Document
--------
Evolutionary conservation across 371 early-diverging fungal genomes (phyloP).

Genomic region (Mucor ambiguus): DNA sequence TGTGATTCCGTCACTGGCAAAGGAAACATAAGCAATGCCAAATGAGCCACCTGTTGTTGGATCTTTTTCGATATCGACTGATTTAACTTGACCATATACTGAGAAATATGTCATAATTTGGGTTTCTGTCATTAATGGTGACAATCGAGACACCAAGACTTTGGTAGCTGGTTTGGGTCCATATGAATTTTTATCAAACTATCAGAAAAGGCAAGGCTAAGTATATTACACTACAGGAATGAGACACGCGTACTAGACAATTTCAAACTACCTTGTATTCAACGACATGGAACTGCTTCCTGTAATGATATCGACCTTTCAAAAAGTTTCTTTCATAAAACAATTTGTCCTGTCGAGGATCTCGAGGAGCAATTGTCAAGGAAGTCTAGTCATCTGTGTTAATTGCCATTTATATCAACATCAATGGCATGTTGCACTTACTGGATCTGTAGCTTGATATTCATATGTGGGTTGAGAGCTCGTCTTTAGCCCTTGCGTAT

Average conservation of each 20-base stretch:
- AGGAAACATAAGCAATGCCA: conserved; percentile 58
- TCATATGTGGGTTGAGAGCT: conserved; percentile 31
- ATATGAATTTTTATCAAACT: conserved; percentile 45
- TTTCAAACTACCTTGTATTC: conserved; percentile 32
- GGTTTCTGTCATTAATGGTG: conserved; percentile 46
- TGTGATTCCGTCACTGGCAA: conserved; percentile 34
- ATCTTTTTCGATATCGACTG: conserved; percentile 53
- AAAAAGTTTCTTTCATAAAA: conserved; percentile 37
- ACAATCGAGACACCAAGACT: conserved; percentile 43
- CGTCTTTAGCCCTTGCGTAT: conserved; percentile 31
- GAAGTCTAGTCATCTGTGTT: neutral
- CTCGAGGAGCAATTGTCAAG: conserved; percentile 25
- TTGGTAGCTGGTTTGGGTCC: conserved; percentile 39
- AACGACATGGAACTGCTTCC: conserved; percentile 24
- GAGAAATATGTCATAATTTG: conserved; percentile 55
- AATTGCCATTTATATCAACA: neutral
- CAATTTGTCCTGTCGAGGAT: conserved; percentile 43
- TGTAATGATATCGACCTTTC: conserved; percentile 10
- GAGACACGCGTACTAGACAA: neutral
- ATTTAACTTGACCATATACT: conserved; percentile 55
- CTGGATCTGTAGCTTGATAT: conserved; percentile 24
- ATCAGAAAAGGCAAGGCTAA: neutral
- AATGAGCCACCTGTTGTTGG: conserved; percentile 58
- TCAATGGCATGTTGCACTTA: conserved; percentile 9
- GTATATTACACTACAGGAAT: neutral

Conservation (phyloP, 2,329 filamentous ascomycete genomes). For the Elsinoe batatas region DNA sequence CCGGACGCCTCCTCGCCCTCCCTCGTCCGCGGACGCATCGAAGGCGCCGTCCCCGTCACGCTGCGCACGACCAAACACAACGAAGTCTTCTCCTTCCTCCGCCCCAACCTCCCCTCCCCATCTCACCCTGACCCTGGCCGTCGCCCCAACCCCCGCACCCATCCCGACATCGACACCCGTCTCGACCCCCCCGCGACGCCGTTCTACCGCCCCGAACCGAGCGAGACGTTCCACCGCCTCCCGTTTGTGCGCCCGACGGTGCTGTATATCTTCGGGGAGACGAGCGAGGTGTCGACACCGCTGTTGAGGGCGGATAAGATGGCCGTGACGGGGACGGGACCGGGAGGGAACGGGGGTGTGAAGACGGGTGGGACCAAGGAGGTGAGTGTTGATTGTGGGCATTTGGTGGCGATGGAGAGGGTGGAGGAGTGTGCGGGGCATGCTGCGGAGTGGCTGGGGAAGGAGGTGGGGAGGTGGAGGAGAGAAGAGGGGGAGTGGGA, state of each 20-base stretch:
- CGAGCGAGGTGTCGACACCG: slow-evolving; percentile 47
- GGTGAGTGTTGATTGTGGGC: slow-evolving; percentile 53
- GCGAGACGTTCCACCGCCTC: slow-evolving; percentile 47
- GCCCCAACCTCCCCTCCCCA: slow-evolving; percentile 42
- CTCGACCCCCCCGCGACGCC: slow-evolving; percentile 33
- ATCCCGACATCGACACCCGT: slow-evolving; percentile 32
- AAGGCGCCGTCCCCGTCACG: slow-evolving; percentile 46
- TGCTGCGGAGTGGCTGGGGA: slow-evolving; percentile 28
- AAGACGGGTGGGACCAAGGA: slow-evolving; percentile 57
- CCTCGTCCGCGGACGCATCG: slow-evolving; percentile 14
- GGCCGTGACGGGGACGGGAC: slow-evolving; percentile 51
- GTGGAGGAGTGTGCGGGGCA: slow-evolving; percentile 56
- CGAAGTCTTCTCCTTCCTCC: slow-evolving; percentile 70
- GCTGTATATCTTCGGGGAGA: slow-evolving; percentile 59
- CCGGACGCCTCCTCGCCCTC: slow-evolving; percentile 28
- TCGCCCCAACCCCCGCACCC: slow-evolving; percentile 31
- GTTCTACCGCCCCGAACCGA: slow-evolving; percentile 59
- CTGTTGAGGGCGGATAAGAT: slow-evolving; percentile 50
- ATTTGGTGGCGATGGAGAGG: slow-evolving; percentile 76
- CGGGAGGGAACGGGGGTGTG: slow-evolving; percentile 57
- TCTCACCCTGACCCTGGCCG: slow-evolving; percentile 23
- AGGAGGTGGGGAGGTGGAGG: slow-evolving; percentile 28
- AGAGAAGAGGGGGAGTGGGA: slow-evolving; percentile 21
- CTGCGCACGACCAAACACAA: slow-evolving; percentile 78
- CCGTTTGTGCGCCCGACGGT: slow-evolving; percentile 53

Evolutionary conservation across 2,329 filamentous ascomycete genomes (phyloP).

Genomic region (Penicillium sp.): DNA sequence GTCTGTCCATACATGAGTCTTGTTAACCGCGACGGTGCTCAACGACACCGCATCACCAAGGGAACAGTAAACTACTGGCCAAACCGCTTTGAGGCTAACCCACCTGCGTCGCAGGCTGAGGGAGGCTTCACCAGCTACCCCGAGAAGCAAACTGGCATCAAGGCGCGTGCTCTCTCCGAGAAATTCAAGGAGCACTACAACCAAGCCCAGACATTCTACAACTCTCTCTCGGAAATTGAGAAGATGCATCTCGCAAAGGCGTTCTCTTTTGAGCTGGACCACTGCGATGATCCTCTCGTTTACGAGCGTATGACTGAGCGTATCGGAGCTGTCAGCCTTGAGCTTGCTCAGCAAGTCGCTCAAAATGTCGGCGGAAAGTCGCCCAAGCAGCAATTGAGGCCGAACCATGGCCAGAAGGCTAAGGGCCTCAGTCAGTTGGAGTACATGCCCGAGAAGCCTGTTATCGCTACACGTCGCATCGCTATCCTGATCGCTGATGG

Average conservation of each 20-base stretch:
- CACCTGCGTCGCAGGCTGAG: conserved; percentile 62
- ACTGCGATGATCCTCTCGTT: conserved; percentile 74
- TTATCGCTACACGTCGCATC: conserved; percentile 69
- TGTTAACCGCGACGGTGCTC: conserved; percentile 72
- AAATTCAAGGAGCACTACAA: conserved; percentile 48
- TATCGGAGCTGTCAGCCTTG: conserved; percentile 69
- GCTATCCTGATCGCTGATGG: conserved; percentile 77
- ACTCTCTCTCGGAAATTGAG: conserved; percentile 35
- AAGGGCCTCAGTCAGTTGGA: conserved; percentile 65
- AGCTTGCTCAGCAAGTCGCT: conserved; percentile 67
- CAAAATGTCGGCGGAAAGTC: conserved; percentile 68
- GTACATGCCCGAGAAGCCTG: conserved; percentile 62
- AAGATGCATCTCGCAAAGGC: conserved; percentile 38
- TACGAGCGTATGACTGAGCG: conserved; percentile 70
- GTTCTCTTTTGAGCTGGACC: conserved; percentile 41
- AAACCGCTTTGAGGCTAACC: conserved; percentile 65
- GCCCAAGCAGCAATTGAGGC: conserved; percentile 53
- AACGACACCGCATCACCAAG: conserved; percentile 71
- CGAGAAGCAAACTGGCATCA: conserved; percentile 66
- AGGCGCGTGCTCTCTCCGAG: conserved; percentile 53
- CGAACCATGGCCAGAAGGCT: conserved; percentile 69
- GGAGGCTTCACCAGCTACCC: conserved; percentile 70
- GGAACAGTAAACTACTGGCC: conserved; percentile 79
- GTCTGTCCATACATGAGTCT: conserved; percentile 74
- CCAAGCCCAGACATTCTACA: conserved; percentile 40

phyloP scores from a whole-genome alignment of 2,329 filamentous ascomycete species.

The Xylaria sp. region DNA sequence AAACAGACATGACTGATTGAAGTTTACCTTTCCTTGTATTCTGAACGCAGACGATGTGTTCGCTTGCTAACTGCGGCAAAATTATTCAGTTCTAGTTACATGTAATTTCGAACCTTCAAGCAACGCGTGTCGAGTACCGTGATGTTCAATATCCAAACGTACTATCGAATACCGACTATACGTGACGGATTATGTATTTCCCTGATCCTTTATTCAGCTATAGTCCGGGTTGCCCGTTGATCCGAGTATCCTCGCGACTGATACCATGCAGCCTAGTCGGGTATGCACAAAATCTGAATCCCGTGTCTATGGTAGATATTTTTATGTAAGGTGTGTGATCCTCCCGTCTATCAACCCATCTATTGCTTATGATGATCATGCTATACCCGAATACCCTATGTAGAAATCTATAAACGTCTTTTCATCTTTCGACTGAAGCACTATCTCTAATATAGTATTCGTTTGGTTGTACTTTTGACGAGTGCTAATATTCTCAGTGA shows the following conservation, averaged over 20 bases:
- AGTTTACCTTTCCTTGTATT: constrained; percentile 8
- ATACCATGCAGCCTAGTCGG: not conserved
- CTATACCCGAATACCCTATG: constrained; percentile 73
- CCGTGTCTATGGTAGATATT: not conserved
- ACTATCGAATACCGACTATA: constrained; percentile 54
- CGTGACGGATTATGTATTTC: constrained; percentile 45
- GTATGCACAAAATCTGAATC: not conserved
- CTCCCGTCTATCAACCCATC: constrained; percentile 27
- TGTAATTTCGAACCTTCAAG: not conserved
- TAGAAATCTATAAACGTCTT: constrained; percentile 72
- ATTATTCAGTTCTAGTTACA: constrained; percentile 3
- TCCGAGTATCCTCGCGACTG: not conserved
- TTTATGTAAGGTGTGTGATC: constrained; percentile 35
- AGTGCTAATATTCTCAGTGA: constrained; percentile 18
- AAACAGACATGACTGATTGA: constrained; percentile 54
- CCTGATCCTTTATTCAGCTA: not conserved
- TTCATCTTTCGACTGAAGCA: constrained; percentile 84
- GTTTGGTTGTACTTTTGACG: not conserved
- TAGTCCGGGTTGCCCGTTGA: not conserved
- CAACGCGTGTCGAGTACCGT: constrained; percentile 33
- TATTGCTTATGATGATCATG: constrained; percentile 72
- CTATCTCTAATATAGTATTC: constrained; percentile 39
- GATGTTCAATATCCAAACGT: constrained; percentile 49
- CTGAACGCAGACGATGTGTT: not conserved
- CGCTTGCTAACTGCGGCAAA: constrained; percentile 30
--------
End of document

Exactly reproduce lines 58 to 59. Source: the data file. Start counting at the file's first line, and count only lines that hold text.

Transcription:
- CACCTGCGTCGCAGGCTGAG: conserved; percentile 62
- ACTGCGATGATCCTCTCGTT: conserved; percentile 74